Happy holidays to all from Plaintalker, to those who celebrated the season of light with Diwali, Hanukah and the Winter Solstice and to those who find joy in Christmas and renewal in Kwanzaa. And to all a very Happy New Year!

Saturday, December 23, 2006

A Tale of Two Media

Newspapers all over the country are trying to find ways to change in order to compete with online media. On Thursday, Dec. 7, I found myself in the middle of the issue.

I had agreed to cover the Planning Board meeting for a newspaper, which meant I couldn’t cover it for the blog. I was told there would be an early deadline, which meant a vote was not likely by the time the story was due. One strategy in such cases is to give as much background as possible and indicate there had been no outcome by press time.

And so I spent time at City Hall getting details on the case and went to the senior center to get some comments about it. The application was for preliminary and final site plan approval of a four-story building that would include a long-desired new senior center.

I filed a pre-write before going to the meeting, aiming to add what I could from the actual hearing. Sure enough, the board didn’t get around to the case until10 minutes before a 9:30 deadline. The only other possibility was an 11 p.m. deadline for the paper’s online edition. But the decision didn’t come until nearly midnight.

I went home and sat there with a big story that the $15 million project had been approved. But what to do? If I had just been blogging, I could have had it published within a couple of hours. By agreeing to report for the print media, I was bound to a cycle that meant the story would be more than a day old by the time it was printed.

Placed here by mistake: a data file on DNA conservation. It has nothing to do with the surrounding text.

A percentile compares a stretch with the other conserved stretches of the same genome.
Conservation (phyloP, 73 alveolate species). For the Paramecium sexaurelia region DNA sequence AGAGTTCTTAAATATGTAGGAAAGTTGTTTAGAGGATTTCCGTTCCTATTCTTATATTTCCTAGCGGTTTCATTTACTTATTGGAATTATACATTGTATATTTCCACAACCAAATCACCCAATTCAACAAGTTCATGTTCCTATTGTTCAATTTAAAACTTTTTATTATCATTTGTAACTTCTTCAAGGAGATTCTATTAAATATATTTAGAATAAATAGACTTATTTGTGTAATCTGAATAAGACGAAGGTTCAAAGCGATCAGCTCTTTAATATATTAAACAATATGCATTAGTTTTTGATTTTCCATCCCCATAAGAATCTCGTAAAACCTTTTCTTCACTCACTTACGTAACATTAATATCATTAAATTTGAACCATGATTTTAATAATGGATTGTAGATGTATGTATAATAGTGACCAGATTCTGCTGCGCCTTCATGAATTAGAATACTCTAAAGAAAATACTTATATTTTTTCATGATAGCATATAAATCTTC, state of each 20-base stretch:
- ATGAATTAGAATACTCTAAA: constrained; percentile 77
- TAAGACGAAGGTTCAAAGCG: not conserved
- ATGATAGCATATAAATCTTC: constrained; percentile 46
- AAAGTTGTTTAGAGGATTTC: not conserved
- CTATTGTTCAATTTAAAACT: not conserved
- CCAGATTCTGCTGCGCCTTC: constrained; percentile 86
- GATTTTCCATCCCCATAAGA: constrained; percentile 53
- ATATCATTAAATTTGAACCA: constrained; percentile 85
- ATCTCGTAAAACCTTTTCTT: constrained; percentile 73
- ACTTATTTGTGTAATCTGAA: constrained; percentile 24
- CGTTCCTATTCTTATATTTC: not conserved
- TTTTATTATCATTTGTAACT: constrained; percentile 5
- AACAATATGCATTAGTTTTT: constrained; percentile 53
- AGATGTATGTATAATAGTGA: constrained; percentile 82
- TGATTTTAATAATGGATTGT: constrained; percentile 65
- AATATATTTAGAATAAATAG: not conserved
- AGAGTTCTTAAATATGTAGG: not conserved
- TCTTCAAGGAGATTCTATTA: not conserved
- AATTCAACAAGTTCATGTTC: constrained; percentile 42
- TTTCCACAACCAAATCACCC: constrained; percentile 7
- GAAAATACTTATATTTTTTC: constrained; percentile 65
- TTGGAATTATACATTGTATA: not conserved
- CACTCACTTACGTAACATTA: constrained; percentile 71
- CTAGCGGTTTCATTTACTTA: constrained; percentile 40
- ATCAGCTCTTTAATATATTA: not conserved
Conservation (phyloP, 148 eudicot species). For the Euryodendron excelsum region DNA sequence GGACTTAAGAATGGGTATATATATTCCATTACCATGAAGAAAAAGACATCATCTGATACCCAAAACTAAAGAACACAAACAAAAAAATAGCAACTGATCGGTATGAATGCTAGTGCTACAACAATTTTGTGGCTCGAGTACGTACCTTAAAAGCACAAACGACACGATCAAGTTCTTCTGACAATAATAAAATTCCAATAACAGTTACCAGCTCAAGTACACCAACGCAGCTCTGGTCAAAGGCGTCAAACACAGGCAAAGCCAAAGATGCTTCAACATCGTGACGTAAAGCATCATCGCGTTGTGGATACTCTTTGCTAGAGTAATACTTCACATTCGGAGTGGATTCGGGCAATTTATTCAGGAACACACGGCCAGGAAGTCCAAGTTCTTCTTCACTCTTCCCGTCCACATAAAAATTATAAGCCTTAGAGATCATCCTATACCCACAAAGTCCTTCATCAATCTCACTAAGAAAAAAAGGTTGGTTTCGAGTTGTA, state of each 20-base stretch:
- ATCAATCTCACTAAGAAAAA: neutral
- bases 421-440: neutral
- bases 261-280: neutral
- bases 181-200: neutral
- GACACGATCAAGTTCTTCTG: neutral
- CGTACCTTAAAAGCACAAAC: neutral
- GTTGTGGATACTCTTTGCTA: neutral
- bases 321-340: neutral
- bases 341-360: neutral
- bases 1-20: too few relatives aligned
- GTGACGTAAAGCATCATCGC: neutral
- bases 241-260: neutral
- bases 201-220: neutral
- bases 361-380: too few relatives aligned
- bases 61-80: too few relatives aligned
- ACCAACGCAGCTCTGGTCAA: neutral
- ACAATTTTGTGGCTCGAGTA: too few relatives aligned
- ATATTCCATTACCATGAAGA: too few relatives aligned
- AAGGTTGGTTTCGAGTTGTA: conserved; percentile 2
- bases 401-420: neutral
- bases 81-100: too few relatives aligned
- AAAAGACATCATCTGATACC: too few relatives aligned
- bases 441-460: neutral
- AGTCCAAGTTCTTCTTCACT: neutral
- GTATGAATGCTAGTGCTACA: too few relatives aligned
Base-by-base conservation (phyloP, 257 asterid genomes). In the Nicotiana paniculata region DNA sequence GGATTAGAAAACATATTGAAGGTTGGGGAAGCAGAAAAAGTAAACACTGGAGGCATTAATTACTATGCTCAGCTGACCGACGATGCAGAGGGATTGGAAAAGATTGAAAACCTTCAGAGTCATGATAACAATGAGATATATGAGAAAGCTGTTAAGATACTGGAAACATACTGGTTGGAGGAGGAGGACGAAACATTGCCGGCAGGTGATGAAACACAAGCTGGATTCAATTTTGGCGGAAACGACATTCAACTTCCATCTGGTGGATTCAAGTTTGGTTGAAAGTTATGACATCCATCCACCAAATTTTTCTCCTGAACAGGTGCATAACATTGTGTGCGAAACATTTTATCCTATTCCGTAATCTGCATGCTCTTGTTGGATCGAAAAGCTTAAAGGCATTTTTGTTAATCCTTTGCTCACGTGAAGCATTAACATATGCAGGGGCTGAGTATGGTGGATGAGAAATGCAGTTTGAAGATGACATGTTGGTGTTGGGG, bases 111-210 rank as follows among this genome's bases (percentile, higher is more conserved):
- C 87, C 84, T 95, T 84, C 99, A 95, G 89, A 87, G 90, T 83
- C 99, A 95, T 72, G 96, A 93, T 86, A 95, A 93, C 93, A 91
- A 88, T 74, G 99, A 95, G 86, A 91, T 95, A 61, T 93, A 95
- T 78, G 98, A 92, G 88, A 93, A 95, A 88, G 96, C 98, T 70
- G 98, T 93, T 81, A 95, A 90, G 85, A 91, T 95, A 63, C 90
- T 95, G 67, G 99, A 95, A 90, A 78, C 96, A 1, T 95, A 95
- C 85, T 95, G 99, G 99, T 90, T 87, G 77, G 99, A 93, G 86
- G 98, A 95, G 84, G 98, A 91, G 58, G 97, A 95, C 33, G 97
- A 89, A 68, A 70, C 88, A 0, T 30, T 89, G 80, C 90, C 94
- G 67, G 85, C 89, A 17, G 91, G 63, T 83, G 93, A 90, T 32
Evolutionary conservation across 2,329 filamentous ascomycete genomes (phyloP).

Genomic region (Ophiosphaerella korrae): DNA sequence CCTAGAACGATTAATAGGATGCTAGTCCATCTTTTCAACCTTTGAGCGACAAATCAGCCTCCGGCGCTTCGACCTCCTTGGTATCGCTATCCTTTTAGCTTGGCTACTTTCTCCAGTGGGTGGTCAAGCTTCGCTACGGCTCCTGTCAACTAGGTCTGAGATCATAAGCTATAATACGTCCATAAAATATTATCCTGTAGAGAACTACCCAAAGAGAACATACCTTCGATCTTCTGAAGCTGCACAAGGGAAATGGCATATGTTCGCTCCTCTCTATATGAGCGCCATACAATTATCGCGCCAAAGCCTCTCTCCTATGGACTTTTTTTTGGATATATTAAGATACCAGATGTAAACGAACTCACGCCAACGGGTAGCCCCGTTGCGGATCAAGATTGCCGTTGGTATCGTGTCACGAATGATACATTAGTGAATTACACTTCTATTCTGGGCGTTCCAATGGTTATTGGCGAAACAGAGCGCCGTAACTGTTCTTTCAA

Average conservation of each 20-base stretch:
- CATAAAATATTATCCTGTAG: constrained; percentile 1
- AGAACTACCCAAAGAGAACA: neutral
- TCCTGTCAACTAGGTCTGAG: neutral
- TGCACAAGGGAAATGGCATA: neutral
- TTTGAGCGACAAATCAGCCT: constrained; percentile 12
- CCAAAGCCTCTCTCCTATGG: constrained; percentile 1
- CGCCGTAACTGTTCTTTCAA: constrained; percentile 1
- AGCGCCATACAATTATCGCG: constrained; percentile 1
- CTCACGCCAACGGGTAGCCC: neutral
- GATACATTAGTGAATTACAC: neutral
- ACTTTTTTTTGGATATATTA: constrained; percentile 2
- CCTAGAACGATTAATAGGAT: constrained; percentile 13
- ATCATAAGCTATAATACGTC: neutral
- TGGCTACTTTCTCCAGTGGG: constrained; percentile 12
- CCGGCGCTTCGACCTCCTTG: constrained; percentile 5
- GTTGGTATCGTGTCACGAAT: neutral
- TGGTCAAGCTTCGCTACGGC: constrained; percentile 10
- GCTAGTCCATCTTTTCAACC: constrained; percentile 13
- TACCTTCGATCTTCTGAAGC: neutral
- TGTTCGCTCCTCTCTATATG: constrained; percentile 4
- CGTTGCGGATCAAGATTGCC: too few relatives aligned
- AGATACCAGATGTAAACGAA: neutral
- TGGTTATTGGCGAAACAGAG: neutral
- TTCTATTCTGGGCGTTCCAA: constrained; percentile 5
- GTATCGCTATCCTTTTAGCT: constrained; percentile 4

At that hour, there was nobody around with whom to ponder the options. Should I defer to the strictures of the print media or bag the free-lance fee and just publish the story on the blog? If money can burn a hole in one’s pocket, breaking news can certainly inflame a reporter’s brain with feelings of urgency.

Mind you, I have no idea how many people read this hyper-local blog. I do know the newspaper has a few thousand readers in this city, many of whom only want to read about what’s happening right here. When there are no stories about Plainfield, people tend to say, “There’s nothing in the paper today.”

Some background: I spent 16 years as a newspaper reporter and never even heard of blogs until after I retired. When weblogs first began, there were only about a dozen or so individuals posting them. Now there are millions, of all sorts, ranging from just links to other online material of interest to long dissertations about anything and everything.